The recent RTW Forum in Melbourne had one speaker who analysed the workers compensation data for mental health claims. Dr Shannon Gray was able to draw some clear statements on workplace mental health from Australia’s national claims data and provide clues on what the workplace safety profession needs to do to reduce psychological harm.
Gray and other speakers at the forum had access to a lot more data than has been available in the last few decades and they, rightly, continued to stress caution in analysis.
A lot of statistics were presented at a workers’ compensation research seminar in Melbourne on 1 March 2018. Monash University’s Insurance Work and Health Group provided a useful perspective on return-to-work matters with several points relevant to occupational health and safety (OHS).
Recently I searched the book shops online for some old and rare occupational health and safety (OHS) books. I often bang on about needing to understand OHS beyond our own professional and academic life times, as OHS, like any other discipline, continues to evolve.
Below are a few of the books I purchased. I am not going to have time to read them all but there are snippets of interest in each of them.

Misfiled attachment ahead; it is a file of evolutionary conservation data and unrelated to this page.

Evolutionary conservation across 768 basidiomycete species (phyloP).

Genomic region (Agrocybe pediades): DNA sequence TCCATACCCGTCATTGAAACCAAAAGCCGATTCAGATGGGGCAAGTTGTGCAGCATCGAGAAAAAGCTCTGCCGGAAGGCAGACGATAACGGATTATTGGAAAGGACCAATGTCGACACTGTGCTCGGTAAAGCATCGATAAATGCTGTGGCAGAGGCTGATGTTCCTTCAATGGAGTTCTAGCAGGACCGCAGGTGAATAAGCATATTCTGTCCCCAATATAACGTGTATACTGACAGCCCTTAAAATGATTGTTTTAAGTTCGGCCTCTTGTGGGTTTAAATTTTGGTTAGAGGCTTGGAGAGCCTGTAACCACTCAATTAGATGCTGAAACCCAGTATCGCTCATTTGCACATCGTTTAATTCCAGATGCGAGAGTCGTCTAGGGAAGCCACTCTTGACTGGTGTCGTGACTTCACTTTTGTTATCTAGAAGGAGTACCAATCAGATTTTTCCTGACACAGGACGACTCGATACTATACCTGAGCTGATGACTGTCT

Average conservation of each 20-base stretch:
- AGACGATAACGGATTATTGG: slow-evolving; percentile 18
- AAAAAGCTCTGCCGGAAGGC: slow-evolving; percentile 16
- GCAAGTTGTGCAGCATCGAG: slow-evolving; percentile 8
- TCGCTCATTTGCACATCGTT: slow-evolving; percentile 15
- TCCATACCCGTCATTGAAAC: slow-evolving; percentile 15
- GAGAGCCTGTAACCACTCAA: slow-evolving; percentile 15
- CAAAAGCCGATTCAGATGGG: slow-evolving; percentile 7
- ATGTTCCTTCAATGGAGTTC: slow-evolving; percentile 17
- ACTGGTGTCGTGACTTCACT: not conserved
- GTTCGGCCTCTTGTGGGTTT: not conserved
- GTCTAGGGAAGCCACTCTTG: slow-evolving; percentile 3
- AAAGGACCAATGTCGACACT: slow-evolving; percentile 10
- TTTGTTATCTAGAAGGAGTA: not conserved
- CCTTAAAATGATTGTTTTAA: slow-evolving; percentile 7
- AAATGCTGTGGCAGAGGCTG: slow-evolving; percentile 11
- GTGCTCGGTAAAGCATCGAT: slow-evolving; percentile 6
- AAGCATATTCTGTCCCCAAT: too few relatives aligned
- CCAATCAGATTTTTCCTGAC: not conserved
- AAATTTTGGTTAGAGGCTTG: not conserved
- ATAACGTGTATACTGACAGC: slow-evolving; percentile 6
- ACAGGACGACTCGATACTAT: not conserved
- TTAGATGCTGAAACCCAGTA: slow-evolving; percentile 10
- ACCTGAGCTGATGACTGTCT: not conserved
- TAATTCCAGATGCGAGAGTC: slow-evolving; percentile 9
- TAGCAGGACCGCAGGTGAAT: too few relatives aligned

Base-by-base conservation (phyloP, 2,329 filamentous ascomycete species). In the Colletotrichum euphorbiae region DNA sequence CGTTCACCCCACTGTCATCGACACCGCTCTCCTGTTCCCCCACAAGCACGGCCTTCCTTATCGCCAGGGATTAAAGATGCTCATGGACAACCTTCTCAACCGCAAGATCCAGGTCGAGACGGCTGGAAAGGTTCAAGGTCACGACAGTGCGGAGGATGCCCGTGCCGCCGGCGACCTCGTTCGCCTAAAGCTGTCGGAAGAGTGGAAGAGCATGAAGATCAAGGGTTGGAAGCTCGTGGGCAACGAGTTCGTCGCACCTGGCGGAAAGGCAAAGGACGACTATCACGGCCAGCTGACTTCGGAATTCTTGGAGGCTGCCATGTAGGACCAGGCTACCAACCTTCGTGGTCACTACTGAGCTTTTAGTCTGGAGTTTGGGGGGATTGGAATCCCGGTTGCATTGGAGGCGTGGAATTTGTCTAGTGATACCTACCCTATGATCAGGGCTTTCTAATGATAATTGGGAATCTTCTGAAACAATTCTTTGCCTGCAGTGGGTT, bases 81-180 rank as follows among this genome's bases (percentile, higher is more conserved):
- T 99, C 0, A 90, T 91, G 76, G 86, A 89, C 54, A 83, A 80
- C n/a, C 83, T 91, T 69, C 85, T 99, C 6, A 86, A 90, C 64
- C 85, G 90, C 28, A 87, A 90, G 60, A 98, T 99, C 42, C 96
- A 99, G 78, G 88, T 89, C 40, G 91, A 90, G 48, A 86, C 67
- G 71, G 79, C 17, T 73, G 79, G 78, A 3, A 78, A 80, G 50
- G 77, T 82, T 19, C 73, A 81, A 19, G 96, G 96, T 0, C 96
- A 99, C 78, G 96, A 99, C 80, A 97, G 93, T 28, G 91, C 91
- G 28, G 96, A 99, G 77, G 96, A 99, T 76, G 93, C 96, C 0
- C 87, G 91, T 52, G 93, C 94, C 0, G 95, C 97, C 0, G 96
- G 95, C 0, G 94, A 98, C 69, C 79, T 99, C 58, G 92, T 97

There are many books that I buy new but when some of them are a couple of hundred dollars, the only option is to look at secondhand shops or head to the local WorkSafe library.
The Safety and Health guide was published in 1993 by The Safety League of New South Wales. It includes many archaic recommendations for public and personal health but in “Safety and Health in Industry” it says this:
Infographics have become a popular format for distributing information about occupational health and safety (OHS) and other topics but they are often seen as a shortcut in consultation. They can be visually engaging but are often too shallow as the writers and designers try to depict safety data in the simplest manner. Terminology also needs to be consistent so that readability is most effective.
Recently Safe Work Australia produced
Australia’s Sex Discrimination Commissioner, Kate Jenkins, has been prominent in recent seminars about sexual harassment, particularly in the entertainment industry. In February 2018, Jenkins spoke at a seminar in Melbourne hosted by Screen Producers Australia and provided strong advice on how businesses can control sexual harassment.
Jenkins began her presentation with an uncomfortable reminder that business has been lax in addressing unlawful workplace behaviour.